Apple surprised us all by making OS X and their iLife and iWork suites of software free last week. But what does such a move do to the rest of the industry?
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The problem with free software

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Here we are a week after Apple announced that most of their consumer software is going free, and much has been said about it. Do I think that giving away software is a bad move for Apple? No, it helps them sell hardware. However, I’m afraid that it may devalue the efforts of third-part developers. That is, people with glittery iPhone cases, chihuahua in purses and no appreciation for the work that goes into software, may rankle at the idea of paying for any software once enough of the big guys start giving it away for free.

The counter argument may be right in front of us in the form of Google’s free web-based software. Granted, these are not native apps (mostly), but they are certainly free, used by many, and really haven’t undermined the paid app market. Not from what most consumers and even developers can tell anyway.

Apple makes their money selling hardware, Google makes their money selling your attention (in the form of ads). Microsoft, for all their faults, makes money the old fashioned way—selling licenses to software. This I think, is coming to an end, or so it would seem. Windows, the technology that Microsoft is built on, is preparing to see the bottom drop out of it. Mobile computing is eating them alive and they are feeling the squeeze from Apple and Google from both sides. This is why Ballmer is out.

This is also why you see the likes of Microsoft, in regards to Office 365 and Adobe with their Creative Cloud suite, moving to subscription services. Lower cost of entry and recurring revenue. That seems to be the only way, at least in the near term, and in the consumer market, to make money off of software.

As a side note, we all thought it was odd that Apple didn’t just give away their iWork and iLife software to everyone. I think they wanted to, but couldn’t due to accounting. Remember those strange days when Apple gave away iOS for free to iPhone customers, but iPod touch customers had to pay? The same accounting problems they had then, are the same that they are facing now with the iWork and iLife suites. So to make it work, and lord knows I don’t understand the intricacies of corporate accounting, they have to give away the software with new hardware purchases. Sure, the added benefit, is that anyone that wants the software on hardware they already own, will have to buy it. Then again, I think the amount of money Apple makes from their software could be described as a rounding error on their overall revenue. That is to say, a tiny sliver of everything they bring in.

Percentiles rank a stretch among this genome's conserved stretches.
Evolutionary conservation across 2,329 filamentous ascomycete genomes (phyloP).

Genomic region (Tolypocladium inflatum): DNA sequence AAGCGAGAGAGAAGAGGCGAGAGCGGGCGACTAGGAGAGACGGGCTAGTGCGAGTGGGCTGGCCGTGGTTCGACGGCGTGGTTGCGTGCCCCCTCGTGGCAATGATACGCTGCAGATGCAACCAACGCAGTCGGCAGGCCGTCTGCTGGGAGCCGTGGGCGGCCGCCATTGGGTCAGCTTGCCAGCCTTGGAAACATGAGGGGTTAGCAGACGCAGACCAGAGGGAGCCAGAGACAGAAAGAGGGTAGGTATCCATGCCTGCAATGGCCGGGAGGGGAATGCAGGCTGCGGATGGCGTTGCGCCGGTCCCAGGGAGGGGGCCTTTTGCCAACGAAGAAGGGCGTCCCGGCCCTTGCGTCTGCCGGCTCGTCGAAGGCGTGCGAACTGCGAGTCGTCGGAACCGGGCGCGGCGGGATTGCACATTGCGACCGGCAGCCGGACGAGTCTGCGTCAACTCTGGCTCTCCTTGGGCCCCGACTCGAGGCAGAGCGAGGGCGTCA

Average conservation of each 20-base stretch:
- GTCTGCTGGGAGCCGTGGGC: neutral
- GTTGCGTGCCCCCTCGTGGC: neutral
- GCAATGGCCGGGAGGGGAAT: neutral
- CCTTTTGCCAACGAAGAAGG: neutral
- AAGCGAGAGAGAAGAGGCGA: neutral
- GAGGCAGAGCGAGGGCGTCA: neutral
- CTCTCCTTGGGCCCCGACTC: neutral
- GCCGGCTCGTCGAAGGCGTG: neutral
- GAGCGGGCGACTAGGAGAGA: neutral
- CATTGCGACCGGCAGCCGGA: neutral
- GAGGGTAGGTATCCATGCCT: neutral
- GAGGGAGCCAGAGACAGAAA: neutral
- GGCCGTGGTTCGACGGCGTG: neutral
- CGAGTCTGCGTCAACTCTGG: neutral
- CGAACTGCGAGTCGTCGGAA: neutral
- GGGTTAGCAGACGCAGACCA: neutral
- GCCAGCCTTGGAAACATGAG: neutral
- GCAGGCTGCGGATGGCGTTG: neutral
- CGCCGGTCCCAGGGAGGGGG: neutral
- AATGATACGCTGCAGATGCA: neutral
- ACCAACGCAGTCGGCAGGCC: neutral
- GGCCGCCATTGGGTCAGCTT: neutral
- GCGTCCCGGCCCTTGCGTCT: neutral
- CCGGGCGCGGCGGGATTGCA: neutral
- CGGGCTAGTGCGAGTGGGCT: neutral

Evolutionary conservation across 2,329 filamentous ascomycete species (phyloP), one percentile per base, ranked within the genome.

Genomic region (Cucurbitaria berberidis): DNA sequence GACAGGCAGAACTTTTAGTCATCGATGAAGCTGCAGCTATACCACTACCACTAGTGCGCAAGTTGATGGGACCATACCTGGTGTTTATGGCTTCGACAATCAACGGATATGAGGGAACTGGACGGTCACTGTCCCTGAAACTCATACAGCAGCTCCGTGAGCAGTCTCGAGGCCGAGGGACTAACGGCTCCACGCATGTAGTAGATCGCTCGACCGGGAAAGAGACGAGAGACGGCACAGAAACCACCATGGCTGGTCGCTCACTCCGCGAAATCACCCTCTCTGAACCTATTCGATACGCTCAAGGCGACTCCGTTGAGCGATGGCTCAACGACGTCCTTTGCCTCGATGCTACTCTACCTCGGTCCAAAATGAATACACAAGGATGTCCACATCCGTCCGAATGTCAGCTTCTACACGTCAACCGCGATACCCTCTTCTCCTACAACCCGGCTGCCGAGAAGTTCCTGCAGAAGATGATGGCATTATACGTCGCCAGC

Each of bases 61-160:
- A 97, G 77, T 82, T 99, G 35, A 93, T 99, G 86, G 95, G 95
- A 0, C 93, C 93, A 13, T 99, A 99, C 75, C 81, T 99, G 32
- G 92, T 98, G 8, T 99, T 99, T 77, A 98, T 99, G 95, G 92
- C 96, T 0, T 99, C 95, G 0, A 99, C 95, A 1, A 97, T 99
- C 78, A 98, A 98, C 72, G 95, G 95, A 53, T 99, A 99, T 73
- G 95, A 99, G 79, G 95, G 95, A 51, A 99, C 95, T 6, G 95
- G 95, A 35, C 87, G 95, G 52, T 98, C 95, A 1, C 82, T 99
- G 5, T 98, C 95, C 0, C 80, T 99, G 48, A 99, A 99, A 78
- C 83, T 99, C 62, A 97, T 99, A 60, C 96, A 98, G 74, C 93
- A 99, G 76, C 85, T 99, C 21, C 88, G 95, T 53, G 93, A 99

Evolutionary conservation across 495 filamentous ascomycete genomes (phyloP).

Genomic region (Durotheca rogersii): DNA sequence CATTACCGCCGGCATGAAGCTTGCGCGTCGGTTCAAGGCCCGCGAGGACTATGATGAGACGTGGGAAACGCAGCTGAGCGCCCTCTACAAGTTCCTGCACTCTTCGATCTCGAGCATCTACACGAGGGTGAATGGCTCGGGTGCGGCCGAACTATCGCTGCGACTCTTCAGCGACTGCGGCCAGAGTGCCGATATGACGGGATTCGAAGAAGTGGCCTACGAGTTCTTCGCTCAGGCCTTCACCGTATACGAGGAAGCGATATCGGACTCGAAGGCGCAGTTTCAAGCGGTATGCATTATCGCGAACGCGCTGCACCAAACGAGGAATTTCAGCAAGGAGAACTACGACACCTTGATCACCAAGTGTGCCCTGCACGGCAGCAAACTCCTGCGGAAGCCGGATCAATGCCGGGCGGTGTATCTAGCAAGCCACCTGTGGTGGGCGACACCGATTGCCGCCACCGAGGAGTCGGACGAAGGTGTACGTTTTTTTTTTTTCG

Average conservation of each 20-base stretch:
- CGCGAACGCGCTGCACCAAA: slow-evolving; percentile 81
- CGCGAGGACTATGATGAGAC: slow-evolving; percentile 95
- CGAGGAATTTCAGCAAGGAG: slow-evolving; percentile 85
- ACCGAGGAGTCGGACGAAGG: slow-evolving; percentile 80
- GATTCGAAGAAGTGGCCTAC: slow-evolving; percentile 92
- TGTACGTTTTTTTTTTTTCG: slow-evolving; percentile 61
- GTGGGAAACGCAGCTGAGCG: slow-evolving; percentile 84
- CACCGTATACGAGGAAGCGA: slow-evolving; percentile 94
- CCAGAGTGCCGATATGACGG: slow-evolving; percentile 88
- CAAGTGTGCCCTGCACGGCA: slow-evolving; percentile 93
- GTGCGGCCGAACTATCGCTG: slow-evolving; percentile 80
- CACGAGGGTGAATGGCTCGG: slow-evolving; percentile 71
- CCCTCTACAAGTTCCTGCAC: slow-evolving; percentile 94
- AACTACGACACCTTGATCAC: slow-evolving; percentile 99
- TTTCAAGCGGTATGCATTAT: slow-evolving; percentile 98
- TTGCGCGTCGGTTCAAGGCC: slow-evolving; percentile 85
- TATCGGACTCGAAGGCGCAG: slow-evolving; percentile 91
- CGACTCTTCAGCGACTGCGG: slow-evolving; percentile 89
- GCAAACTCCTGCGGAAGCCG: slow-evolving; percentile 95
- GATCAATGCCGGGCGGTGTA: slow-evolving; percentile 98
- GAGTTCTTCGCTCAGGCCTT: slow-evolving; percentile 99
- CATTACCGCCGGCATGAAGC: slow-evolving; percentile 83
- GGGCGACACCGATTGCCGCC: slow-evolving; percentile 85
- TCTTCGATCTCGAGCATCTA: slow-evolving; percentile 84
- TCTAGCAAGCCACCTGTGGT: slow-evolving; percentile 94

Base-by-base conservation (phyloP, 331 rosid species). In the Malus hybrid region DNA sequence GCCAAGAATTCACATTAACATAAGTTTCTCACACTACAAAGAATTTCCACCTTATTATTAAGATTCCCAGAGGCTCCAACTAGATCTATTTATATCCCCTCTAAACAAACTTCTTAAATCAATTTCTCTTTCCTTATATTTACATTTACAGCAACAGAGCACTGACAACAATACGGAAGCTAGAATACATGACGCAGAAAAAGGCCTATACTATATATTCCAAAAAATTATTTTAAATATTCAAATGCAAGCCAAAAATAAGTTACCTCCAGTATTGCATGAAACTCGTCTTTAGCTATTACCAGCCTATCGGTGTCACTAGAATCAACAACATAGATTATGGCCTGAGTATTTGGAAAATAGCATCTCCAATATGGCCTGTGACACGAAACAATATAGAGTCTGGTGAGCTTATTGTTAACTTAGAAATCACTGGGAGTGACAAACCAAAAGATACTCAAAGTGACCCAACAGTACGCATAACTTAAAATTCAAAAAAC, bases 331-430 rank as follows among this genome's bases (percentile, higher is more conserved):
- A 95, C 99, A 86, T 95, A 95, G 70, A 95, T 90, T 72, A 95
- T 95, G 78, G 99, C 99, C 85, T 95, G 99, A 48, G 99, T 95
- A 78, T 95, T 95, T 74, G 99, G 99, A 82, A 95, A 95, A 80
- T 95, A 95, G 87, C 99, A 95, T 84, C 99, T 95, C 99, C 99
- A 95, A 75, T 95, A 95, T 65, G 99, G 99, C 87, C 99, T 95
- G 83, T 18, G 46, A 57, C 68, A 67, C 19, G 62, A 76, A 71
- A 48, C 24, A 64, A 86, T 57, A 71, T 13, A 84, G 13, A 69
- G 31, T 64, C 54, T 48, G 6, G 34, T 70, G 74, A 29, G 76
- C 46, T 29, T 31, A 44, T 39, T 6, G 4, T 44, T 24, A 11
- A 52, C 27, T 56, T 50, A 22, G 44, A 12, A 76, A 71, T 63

In summary, the industry is heavily trending toward free software with a hardware purchase. For consumers, this is great. I just fear that developers, big and small, but mostly small, will have trouble eking out a living selling software to consumers. I think it is fantastic that the likes of Agilebits charge the unheard of price $17.99 for their 1Password app in the iOS app store. They think their software is valuable, and are charging accordingly. We need a few more app makers to continue this trend. Free is nice, but it needs to be sustainable. Big guys can do that, it’s the little guys I’m worried about.

 

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  • Truffol

    It doesn’t matter if the developer is big or small. As long as their software adds value, irreplaceable, they will always have demand. All consumers weigh cost/benefit before every purchase, and in front of a great software that consumers actually need, they likely won’t go “hey look at how Apple gives away their software. Why don’t you do the same?” It’s Microsoft who should be worried right now!